The Sacred Spirit, Chema García Ibarra’s feature-length debut, asks a weighty and fitting question for these unstable times: Is there an unknown force in the universe orchestrating the bizarre events that constitute our day-to-day lives? In a world where the likes of Pizzagate and QAnon are becoming consistent talking points for mainstream news media outlets, it’s a popular inquiry — one whose prevalence is growing at an alarming rate. Naturally, it also weighs heavy on the mind of José Manuel (Nacho Fernández), a member of a local ufology group in Elche, Spain, who turns to members of his oddball collective and their auspicious leader, Julio (José Ángel Asensio), to find a cosmic explanation regarding his missing younger cousin’s whereabouts. We come to learn that José’s introduction to the group was through his mother — a popular local psychic, whose clairvoyant visions have ended due to Alzheimer’s — which helps to instill a small sense of sympathy towards the character: He, like many others drawn into the impenetrable mystery of unidentified flying objects, has gotten here not because he legitimately came to these conclusions, but from a strong sense of community. The sentiment is one that Ibarra doesn’t entirely let off unchallenged — the film’s big reveal in the last five minutes fully explicates this ideology as a breeding ground for systematic abuse and wide-spread corruption — but is one he shows a careful amount of goodwill towards. He could have easily made this a comedy of human error, where the punch-line repeatedly lines up to dunk on these doofuses as they prepare for another prayer ritual to make contact with aliens. True, we’re meant to laugh at them to some degree, but never outright pity them.
It’s also because of this remarkable amount of maturity and compassion that things never outright fail, even when Ibarra’s formal tendencies wear thin. For his non-professional actors (who make up most of the major players), he favors this big-eyed, sorta theatrical style akin to the type found in Matteo Garrone’s most putrid affairs. It’s not big or boisterous, just a tad off-putting with how hard it’s trying to be quirky — a clear sentiment that’s further proven by the constant static shot compositions which are employed throughout, all symmetrical and fixed like a wannabe Wes Anderson flick (the film was also shot on 16mm for what looks like no discernible reason other than bragging rights). This cloying ethos is reflected most strongly with the aforementioned rug-pull ending: it aims to shock with its unpleasant worldview — even if it’s a conclusion most could naturally assume as a logical endpoint, given the subject matter — but feels cutesy and calculated in how everything plays out. If anything, the conclusion does the exact opposite of Ibarra’s clear objectives: It provides easy explanations to difficult, even outright impossible questions.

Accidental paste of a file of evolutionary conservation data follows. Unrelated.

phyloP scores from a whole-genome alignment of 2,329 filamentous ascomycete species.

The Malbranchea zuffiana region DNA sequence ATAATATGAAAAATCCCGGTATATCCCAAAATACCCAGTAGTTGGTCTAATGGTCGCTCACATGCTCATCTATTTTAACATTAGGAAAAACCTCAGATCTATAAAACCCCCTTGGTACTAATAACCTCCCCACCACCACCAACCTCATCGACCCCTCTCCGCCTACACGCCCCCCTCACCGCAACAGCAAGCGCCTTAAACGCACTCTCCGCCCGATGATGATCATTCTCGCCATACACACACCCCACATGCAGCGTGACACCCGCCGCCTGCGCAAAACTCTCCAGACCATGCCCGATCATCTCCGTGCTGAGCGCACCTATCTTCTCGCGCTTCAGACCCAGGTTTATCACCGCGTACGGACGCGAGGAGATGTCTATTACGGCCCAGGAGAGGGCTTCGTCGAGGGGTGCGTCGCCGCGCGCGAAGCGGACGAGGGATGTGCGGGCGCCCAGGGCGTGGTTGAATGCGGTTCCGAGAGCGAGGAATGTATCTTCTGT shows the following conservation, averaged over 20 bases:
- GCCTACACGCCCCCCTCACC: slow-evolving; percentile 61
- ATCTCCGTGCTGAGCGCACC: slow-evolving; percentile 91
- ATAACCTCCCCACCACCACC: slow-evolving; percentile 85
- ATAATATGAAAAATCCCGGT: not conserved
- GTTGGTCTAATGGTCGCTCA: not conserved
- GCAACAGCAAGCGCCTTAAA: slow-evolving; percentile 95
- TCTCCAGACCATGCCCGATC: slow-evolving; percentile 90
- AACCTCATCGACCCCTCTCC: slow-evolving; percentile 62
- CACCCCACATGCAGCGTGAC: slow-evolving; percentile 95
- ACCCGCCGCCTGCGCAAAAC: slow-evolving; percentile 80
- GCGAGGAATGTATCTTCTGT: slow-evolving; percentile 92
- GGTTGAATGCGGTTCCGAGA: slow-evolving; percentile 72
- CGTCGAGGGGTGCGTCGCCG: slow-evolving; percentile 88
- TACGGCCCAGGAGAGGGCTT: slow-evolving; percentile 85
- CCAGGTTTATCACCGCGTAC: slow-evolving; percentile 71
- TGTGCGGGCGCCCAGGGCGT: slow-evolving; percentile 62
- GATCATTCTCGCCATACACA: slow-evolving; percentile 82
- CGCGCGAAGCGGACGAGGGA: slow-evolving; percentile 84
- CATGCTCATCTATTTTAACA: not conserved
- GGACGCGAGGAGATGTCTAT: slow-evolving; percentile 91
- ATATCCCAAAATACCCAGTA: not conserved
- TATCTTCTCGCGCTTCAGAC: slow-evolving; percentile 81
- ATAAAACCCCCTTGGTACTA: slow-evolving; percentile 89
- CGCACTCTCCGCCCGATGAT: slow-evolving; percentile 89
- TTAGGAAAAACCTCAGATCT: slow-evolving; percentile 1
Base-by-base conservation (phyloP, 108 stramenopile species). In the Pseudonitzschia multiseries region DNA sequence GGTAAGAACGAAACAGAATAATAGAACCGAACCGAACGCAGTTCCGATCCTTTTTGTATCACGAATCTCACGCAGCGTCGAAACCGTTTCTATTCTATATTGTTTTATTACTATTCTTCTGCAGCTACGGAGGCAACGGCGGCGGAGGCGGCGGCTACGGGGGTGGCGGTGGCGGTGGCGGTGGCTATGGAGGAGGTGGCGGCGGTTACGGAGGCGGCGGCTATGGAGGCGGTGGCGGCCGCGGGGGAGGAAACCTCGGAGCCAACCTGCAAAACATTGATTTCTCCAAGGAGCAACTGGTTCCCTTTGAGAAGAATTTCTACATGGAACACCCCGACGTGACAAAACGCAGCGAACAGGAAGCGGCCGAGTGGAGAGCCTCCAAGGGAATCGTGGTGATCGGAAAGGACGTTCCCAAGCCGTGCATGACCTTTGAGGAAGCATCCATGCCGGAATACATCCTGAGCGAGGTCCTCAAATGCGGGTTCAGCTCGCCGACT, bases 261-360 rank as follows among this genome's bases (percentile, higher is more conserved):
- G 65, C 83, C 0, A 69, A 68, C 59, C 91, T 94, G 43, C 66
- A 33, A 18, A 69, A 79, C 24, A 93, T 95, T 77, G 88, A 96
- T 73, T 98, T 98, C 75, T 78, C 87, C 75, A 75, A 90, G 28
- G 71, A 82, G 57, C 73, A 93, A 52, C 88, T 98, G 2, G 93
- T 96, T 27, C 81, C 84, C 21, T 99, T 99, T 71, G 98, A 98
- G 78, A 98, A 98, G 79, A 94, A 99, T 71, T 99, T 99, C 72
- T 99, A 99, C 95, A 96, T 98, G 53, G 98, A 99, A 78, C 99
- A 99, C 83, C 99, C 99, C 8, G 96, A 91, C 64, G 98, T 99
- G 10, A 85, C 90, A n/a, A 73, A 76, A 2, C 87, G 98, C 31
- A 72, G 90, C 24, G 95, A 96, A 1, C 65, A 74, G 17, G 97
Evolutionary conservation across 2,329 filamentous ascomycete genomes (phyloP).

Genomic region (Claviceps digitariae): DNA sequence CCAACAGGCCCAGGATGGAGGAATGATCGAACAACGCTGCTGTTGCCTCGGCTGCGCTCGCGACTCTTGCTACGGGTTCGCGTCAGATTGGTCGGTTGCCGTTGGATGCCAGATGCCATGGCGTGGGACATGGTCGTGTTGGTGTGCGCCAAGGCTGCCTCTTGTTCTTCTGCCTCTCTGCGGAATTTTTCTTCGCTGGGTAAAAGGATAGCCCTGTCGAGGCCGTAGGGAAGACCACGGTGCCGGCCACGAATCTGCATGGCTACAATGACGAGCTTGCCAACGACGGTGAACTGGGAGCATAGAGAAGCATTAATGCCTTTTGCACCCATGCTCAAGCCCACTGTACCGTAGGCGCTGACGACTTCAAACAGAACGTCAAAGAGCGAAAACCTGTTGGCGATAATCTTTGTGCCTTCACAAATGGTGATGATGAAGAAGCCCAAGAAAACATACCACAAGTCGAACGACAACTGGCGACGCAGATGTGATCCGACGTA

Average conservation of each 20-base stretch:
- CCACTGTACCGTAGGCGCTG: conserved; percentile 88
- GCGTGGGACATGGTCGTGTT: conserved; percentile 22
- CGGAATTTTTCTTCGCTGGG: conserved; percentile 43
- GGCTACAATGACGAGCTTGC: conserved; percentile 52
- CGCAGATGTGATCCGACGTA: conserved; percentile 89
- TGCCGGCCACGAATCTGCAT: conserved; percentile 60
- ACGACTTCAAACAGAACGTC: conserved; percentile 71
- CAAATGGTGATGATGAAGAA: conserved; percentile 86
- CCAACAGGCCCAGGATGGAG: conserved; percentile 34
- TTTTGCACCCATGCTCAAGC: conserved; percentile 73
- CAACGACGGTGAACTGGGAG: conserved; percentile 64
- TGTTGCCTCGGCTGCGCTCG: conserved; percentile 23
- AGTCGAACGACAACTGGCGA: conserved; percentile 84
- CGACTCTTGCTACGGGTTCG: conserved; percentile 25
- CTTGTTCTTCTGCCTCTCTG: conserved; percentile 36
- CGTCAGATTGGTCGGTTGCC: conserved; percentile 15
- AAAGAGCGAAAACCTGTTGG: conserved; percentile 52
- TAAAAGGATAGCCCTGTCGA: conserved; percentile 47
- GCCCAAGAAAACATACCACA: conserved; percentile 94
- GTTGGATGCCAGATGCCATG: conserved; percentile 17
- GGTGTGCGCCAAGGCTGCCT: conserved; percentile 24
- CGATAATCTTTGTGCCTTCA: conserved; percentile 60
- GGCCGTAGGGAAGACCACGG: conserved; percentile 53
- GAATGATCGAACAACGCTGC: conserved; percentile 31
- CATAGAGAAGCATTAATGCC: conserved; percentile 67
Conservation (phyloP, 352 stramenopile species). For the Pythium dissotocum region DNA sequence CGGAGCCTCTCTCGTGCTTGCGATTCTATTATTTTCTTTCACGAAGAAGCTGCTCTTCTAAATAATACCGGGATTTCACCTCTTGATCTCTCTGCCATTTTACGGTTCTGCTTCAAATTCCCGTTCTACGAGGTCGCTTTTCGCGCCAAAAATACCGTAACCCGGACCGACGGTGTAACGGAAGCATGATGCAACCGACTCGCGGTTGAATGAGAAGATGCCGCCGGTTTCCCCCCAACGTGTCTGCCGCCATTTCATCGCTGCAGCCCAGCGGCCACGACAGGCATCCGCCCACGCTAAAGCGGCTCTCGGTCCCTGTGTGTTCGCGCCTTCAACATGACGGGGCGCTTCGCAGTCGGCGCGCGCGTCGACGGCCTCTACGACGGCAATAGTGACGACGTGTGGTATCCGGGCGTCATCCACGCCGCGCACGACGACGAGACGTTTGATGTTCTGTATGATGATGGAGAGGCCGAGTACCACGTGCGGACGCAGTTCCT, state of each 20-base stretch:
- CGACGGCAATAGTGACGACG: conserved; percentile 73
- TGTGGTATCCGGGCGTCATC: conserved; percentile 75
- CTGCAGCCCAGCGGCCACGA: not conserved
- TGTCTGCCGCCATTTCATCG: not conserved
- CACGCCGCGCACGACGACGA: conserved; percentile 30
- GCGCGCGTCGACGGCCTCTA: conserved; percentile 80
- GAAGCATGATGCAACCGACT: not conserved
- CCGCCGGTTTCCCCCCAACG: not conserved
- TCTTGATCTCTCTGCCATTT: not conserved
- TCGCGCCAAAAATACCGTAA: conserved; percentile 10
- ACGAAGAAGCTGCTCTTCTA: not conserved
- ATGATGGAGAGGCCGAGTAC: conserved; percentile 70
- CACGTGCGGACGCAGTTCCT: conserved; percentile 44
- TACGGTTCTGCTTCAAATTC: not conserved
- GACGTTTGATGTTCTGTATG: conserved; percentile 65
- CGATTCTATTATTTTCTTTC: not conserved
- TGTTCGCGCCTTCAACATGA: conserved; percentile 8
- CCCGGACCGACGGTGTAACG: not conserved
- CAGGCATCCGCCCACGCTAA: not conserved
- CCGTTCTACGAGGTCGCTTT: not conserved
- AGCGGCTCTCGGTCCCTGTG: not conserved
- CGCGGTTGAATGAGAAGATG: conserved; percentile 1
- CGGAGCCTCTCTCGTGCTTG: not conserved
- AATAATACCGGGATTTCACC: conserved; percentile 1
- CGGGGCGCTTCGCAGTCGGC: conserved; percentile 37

Published as part of Locarno Film Festival 2021 — Dispatch 2.